Comparison of three single-cell whole genome amplification (WGA) methods for detection of genomic aberrations by array CGH: A step towards noninvasive prenatal diagnosis using intact fetal cells. A. Breman1, W. Bi1, C. A. Shaw1, I. Van den Veyver1,2, C. J. Shaw1, A. Stubbs1, M. Withers1, G. Fruhman1,2, A. Patel1, J. R. Lupski1, A. Beaudet1 1) Dept of Molecular & Human Genetics, Baylor College of Medicine, Houston, TX; 2) Dept of Obstetrics & Gynecology, Baylor College of Medicine, Houston, TX.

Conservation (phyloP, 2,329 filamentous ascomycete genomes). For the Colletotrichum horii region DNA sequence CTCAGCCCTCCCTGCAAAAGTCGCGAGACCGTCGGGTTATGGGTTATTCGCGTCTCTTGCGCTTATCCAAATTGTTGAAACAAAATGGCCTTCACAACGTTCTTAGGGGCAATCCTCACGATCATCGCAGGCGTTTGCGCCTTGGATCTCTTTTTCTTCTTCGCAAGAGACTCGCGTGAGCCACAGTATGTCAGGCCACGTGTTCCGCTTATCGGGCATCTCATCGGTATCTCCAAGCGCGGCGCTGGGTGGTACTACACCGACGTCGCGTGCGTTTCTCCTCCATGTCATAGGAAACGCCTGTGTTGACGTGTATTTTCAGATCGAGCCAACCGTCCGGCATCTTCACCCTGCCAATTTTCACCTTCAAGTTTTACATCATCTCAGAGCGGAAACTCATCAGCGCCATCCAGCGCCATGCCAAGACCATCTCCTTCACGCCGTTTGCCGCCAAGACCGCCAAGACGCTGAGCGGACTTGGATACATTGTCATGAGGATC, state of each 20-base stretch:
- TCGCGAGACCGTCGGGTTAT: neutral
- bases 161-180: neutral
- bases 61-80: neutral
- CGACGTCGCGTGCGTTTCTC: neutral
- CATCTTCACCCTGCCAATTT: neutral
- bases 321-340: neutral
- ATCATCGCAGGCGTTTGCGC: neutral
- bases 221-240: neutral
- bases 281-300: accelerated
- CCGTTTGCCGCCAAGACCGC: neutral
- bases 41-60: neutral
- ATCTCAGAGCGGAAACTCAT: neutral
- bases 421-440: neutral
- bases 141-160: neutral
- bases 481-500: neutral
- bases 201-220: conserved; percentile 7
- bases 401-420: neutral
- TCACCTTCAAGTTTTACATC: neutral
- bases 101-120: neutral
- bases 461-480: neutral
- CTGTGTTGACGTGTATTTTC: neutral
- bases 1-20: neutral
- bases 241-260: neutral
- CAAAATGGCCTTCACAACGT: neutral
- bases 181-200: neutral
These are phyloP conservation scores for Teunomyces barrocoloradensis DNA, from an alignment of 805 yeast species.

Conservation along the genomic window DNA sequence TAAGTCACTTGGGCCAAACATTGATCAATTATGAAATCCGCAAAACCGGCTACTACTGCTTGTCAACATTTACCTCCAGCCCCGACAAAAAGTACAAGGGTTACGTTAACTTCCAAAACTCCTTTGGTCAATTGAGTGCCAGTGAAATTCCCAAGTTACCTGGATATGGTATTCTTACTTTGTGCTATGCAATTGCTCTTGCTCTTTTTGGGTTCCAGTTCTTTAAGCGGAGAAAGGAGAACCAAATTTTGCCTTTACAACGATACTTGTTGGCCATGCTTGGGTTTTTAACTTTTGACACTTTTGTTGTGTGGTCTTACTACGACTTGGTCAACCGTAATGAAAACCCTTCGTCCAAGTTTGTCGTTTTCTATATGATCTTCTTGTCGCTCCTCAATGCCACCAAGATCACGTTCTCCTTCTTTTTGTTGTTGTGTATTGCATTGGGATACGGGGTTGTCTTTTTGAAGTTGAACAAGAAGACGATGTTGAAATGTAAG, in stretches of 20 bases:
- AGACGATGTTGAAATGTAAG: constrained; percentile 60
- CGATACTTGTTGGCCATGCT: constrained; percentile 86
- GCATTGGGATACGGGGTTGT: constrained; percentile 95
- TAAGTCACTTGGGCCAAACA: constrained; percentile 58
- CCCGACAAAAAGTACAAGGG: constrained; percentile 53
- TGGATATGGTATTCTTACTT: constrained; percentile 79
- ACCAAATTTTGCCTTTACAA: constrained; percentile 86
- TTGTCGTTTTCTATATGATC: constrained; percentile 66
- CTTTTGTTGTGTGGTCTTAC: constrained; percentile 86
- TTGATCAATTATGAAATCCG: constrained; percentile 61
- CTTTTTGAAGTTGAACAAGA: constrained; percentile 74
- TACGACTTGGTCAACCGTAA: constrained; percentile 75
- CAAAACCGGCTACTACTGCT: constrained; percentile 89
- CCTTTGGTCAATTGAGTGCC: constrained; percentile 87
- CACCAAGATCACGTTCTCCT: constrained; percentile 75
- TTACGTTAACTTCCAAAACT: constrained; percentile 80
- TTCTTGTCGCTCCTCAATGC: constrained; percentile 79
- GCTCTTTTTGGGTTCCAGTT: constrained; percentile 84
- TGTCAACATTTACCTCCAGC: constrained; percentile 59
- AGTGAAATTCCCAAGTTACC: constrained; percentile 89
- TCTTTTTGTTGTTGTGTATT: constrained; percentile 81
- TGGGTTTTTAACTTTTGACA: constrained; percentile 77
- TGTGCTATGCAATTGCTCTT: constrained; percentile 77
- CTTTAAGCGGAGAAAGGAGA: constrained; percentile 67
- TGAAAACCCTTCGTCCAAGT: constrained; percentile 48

Detection of genomic copy number abnormalities in a single cell using array CGH offers a promising non-invasive alternative for prenatal diagnosis. Since fetal cells are extremely rare in the maternal peripheral blood circulation, the genetic status of the fetus has to be derived from the analysis of a few or even a single fetal cell. We previously showed (PMID 22470934) that array CGH on whole genome amplification (WGA) DNA from a single cell could detect 1 Mb copy number changes using a custom array with focused regions of increased probe coverage. Recently, several new WGA technologies were described. The goal of this study was to compare three WGA methods for their ability to produce optimal array CGH results from single cells using a catalog array. Single cells from lymphoblastoid cell lines carrying various genomic abnormalities were analyzed using genome-wide oligonucleotide-based array CGH analysis with a SurePrint G3 Human CGH 180K Agilent array. Detection of copy number changes was compared across multiple WGA methodologies including PicoPLEX (Rubicon Genomics), Ampli1 (Silicon Biosystems) and Multiple Annealing and Looping Based Amplification Cycles (MALBAC; PMID 23258894). Our previously optimized conditions for single cell array CGH also included a two-step DNA purification method and closely matched pooled reference DNAs. We analyzed the single cell array data from each WGA method for the ability to detect copy number differences for the X chromosome with gender-mismatched cells as well as trisomy 21, DiGeorge syndrome deletion, CMT1A duplication and MECP2 duplication. We consistently detected dosage difference in sex chromosomes for gender mismatched hybridizations and for chromosome 21 in trisomy 21 cells. The 2.5 Mb DiGeorge syndrome deletion was also detectable in a single cell using all 3 WGA platforms, whereas detection of the 1.5 Mb CMT1A duplication and the 0.6 Mb MECP2 duplication was dependent on the algorithm used to identify copy number changes. These data suggest that aneuploidy and other genomic imbalances in a single cell can be detected by oligo-based array CGH when the WGA, purification and hybridization conditions are optimized, but that increased probe density may be necessary to consistently detect small copy number changes.
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